Honorable Mention: The Greenberg/Braun Dual, the Cabrera N43, everything from A&G and T-206 (except maybe Clete Thomas), Curtis Granderson wearing his 1909 throwbacks, George Kell, RIP.

But what about...? Austin Jackson should be on this list. He should. But he has a horrible autograph. It's pathetic. Brennan Boesch too. Just chicken scratches. You kids need a lesson from Scott Sizemore. Now that's a signature!

The Worst (Autographs and Relics)

On to the worst. There's always a lot of bad in this category, which just goes to show you that signatures and relic bits do not a baseball card make. Here are your worst offenders.

#5. Topps National Chicle #NCA-BD Brent Dlugach Autograph

I'll reserve my commentary on this to simply say that Dlugach did not play for the Tigers at any point in 2010, has barely played for them ever, is not a top prospect, has a horrendous signature and is featured on a card that makes it look like he has the mouth of a chimpanzee and a deformed arm that is half a foot shorter than his other arm. This card should never have been made.

#4. The Topps Sterling 1-2 Punch.
2010 Topps Sterling #4CCR-41 Miguel Cabrera

2010 Topps Sterling #4CCR-42 Miguel Cabrera
Just after I go and gush over Topps Sterling you'll see why I find this set so eminently frustrating. Those two cards? Yeah, they're different. One is numbered 4CCR-41 and the other 4CCR-42. The only difference is in the caption and the stupid die-cuts which are random and, well, stupid. Oh, and I'm not picking on Miguel Cabrera. A huge number of Topps Sterling cards do this exact same contrived thing to make the cards seem rare and special when they're really not.

#3. Pants. (From 2010 Topps)

I have no problem with pants. I have no problem with pants on cards. But I do have problem with a card of pants. That's what this is, a huge piece of pant on a card, with a teeny tiny little picture of the player. For a case hit in 2010 Topps these are weak sauce (Oh, and I picked images of the ones with the stripes. Others are just plain gray).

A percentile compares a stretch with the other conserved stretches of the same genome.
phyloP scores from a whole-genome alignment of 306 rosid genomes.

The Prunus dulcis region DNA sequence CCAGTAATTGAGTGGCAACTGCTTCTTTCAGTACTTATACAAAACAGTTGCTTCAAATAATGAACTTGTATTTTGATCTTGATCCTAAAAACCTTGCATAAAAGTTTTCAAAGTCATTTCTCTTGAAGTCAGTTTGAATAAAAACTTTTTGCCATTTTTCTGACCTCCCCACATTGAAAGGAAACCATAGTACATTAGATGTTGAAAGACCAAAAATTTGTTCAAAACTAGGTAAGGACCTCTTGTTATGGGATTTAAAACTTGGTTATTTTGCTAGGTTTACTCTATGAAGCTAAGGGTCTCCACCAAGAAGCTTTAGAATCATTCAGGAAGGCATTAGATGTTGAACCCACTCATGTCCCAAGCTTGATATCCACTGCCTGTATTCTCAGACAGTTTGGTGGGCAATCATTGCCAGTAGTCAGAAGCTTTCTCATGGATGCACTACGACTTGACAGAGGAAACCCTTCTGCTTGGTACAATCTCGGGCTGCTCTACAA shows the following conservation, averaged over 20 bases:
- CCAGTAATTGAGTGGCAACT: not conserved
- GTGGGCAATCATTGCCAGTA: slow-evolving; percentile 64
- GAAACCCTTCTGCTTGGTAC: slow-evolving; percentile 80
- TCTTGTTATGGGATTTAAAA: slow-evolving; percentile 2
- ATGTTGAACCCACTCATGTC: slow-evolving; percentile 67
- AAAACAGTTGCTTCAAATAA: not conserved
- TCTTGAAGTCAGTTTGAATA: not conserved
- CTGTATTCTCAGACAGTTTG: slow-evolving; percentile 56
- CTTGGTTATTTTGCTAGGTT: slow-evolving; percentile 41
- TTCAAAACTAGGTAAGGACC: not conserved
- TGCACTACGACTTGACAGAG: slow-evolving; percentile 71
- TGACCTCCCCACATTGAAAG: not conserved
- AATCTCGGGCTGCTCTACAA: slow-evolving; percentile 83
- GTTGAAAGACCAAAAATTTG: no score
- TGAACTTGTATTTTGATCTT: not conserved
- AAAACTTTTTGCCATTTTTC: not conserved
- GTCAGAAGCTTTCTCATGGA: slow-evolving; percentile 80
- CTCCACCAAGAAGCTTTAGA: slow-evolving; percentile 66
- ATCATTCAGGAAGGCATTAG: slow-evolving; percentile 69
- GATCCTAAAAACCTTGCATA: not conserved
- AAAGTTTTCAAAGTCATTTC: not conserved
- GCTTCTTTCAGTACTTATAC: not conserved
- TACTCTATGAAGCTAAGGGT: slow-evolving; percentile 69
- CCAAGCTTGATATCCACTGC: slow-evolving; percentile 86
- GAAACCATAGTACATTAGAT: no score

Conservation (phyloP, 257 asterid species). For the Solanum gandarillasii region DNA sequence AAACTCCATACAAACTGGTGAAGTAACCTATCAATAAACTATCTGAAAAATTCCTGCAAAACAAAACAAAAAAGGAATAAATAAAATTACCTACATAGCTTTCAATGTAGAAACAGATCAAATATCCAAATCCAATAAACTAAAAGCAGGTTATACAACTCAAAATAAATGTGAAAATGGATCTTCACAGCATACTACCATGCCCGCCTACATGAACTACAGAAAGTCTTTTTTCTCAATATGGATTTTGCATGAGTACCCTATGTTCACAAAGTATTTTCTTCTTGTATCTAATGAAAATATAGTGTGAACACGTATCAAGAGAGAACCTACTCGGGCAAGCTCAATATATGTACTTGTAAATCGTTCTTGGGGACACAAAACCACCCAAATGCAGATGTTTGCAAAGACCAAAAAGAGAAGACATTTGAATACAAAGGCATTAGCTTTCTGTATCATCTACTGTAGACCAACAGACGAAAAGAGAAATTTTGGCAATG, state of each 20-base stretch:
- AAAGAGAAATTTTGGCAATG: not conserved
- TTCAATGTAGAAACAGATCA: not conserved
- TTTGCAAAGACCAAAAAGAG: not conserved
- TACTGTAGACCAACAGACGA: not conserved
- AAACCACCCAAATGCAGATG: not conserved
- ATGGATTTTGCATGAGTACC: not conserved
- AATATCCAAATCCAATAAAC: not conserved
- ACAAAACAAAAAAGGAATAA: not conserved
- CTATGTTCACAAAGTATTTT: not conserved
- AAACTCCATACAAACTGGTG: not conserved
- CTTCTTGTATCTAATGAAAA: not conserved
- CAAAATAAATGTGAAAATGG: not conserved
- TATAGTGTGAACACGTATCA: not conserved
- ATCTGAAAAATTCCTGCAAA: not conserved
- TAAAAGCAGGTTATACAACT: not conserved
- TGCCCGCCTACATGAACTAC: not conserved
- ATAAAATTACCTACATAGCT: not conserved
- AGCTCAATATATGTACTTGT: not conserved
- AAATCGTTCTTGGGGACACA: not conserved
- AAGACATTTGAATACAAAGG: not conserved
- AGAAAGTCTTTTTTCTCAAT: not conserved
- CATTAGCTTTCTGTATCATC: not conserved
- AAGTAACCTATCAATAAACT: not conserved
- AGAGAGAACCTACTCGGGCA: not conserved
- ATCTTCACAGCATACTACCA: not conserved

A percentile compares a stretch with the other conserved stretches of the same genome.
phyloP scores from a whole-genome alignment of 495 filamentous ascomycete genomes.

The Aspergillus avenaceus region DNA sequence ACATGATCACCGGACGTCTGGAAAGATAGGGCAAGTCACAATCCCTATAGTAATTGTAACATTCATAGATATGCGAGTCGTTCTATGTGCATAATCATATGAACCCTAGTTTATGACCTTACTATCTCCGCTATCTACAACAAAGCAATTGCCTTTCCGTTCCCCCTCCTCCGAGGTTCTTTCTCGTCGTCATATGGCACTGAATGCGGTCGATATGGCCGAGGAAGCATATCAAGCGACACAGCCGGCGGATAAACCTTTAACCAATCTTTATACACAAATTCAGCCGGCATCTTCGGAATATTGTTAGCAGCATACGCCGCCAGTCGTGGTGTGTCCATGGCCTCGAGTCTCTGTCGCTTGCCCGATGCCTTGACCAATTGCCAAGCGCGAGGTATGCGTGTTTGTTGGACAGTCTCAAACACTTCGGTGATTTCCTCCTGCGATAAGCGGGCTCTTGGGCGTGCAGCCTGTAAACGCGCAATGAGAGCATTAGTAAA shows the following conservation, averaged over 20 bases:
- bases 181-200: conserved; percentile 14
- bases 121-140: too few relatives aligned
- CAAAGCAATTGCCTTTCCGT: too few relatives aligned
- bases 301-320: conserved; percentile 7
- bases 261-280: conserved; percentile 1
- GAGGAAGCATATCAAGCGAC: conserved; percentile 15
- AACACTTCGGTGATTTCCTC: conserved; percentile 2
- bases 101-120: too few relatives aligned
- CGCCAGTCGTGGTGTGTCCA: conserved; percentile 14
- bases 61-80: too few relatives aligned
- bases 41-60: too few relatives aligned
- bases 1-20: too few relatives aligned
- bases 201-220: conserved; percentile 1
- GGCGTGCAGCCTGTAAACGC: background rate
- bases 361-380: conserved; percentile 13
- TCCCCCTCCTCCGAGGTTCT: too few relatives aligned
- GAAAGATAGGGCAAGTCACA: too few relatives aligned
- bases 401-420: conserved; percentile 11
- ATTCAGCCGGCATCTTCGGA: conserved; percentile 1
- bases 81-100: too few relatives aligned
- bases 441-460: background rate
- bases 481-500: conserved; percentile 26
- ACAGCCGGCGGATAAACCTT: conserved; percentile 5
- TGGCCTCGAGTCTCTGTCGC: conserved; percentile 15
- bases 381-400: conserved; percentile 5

#2. 2010 Topps Triple Threads #TTXXIV-7 Miguel Cabrera abomination

I'll simply go back to what I said when I first saw this card.

That's your future MVP Miguel Cabrera in a card that holds the tentative lead for "Worst Sentence Made Out of Jersey Pieces Ever" award. When I was zoomed out on this I thought that it was written in Chinese.
This is a shining example of the worst of Triple Threads, although there are countless cards that are similarly ridiculous.

#1. 2010 Topps Pro Debut #DC-JT Justin Turner Autograph

Kill it with Fire. This is the Tigers' top prospect, who's signature (FROM ANOTHER BASEBALL CARD) has been unceremoniously circumcised and jammed into another card the main design feature of which is an abundance of empty space. No.

Honorable Mention: About 50-75% of the painfully dull Topps Tribute and the is-what-it-is Triple Threads. Oh, and Topps Sterling, which will get a link once I'm done bashing my head against a wall trying to distinguish the minute differences between otherwise identical cards to make a checklist. And probably Bowman Platinum, which is apparently awful. Basically, if Topps has a high-end set, odds are that half of it or more will be horrible, and one or two things will be awesome.